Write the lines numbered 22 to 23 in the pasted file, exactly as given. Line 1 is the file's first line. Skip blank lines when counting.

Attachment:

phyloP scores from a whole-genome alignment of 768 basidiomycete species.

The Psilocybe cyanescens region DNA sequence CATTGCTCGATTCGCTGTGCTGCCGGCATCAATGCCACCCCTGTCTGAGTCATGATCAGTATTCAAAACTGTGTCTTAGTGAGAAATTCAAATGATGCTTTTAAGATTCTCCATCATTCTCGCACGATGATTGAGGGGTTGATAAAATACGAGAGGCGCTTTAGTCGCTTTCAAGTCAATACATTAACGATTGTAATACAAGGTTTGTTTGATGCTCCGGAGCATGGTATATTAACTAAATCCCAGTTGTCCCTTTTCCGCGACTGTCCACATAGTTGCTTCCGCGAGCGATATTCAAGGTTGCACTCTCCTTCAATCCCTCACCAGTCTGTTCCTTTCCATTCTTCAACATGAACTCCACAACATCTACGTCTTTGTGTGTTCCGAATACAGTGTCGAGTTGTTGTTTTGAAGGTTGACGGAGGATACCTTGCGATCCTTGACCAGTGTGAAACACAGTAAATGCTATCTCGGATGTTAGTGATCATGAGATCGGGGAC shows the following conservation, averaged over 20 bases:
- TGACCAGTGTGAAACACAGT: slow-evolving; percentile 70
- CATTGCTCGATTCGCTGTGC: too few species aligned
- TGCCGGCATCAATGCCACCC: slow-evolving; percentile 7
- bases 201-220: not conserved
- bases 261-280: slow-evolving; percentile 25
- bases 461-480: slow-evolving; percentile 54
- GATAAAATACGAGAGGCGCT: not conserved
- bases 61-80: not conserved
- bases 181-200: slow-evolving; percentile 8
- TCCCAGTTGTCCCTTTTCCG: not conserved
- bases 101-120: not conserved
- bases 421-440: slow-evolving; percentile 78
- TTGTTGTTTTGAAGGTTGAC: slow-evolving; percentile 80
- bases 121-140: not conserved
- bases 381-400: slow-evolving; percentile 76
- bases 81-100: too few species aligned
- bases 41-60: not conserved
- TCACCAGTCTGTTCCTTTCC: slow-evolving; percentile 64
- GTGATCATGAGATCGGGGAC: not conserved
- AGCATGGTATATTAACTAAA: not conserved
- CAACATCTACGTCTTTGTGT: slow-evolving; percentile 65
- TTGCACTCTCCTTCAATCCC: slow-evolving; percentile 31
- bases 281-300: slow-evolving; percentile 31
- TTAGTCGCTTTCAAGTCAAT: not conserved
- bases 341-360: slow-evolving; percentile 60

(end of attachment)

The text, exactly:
- AGCATGGTATATTAACTAAA: not conserved
- CAACATCTACGTCTTTGTGT: slow-evolving; percentile 65